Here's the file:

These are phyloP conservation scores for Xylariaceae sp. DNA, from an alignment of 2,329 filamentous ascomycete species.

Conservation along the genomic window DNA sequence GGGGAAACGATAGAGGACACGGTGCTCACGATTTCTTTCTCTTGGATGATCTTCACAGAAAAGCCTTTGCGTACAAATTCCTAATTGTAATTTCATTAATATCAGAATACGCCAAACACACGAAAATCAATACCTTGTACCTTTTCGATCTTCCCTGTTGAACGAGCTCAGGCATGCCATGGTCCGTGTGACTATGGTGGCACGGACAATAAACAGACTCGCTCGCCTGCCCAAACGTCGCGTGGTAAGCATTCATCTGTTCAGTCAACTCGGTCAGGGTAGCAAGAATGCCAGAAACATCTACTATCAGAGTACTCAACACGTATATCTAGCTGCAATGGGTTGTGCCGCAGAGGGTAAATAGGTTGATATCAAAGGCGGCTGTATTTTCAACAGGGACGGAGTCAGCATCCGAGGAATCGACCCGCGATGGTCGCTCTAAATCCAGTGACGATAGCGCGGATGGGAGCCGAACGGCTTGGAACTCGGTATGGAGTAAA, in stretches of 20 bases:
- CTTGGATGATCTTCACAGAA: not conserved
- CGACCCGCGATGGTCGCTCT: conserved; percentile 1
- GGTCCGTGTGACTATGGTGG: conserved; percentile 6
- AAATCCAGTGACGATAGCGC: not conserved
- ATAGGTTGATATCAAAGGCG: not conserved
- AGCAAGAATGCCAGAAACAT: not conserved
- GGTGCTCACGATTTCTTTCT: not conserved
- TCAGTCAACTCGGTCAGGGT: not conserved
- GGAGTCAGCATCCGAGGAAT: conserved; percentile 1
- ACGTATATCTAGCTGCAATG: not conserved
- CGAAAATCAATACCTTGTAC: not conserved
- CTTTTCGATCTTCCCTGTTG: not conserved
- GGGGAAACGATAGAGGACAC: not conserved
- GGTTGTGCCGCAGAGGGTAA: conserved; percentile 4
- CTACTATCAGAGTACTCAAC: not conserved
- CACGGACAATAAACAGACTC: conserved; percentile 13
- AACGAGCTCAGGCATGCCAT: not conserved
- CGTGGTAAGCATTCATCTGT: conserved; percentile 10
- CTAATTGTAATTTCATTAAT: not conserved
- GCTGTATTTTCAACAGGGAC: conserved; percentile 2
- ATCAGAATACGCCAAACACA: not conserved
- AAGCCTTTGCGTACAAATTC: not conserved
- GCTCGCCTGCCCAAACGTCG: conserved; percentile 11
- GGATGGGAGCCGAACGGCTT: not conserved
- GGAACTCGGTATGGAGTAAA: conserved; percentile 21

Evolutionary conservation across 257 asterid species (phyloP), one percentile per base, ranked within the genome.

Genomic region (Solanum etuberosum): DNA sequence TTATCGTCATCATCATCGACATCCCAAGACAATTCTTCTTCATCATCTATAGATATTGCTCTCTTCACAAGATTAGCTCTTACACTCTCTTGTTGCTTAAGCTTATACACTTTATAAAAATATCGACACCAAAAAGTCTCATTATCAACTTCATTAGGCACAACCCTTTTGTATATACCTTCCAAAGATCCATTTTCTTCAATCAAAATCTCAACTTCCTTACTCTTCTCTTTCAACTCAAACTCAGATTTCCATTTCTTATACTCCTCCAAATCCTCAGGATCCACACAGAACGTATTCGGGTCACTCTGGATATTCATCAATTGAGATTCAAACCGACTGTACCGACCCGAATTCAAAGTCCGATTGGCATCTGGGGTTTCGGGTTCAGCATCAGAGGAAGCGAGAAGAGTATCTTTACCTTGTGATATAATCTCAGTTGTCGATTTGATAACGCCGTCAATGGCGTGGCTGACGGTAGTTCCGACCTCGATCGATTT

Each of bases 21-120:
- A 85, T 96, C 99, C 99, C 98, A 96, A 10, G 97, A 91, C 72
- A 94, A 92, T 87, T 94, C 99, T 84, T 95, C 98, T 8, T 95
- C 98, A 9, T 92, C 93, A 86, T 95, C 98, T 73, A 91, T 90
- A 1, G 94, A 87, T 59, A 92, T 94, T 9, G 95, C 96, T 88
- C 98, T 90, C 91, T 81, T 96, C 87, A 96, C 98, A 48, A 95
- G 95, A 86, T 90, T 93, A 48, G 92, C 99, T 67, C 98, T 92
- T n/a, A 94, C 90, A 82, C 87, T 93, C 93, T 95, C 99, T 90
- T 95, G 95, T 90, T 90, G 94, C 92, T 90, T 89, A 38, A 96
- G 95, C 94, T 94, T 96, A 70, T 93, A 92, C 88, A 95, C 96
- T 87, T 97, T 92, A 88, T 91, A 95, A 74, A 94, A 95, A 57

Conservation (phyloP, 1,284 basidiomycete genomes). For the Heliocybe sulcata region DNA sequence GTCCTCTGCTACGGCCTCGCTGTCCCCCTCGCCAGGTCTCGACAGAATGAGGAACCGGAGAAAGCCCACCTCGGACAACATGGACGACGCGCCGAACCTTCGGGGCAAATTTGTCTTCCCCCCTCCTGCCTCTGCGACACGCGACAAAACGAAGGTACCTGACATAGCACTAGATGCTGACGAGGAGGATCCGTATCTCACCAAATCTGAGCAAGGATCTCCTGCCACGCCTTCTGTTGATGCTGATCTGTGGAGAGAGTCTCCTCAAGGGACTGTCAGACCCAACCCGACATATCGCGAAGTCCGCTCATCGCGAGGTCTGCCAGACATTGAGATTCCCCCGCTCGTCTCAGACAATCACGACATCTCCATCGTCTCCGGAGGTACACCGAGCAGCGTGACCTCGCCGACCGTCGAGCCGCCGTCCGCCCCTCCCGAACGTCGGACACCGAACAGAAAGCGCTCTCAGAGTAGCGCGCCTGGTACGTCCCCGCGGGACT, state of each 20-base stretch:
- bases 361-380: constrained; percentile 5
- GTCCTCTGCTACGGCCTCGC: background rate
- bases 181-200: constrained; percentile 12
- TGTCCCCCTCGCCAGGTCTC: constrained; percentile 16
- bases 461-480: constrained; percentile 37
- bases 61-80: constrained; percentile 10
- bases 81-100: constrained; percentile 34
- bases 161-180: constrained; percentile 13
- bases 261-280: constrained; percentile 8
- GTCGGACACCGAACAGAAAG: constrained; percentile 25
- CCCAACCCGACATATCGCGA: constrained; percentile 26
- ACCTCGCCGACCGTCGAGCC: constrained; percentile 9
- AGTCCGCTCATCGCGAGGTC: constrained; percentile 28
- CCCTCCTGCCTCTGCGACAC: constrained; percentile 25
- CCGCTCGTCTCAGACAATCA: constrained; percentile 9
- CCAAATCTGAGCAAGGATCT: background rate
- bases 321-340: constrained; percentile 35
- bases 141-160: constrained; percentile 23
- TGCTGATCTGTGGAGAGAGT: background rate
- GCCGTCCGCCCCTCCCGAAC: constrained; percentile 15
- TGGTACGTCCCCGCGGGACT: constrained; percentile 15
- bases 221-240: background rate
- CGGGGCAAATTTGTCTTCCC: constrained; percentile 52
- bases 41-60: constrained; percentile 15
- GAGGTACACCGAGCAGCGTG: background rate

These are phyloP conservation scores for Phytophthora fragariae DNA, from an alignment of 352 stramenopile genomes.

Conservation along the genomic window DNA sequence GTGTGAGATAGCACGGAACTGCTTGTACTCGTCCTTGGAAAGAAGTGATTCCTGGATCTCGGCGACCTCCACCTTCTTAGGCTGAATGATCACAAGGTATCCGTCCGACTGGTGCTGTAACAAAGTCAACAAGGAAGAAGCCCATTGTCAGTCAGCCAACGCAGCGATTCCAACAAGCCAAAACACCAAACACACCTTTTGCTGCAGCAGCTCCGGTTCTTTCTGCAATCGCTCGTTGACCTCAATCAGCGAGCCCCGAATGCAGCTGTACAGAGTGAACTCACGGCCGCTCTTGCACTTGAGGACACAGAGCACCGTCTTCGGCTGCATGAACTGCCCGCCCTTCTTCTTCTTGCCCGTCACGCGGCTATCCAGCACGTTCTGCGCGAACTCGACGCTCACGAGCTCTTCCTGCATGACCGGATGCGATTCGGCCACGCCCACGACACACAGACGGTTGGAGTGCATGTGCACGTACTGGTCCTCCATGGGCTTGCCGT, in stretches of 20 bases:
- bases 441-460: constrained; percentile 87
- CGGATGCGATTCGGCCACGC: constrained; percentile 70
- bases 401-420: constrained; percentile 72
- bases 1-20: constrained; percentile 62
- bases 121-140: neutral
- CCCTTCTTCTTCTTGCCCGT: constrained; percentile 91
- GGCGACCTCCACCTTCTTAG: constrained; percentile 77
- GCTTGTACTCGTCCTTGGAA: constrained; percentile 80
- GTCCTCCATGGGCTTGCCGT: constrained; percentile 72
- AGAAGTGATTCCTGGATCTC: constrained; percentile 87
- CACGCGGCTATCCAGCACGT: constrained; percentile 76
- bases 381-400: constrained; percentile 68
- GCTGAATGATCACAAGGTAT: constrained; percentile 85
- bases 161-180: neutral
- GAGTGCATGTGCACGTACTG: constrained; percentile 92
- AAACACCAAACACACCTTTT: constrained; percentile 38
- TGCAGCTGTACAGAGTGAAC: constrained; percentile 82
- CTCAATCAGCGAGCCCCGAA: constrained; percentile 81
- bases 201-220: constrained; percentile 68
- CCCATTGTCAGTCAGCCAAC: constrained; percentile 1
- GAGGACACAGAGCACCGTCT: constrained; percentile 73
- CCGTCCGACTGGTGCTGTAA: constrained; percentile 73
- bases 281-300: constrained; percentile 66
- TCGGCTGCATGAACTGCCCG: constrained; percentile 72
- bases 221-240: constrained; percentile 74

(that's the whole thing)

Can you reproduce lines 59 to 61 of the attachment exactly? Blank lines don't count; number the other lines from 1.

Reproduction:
- bases 141-160: constrained; percentile 23
- TGCTGATCTGTGGAGAGAGT: background rate
- GCCGTCCGCCCCTCCCGAAC: constrained; percentile 15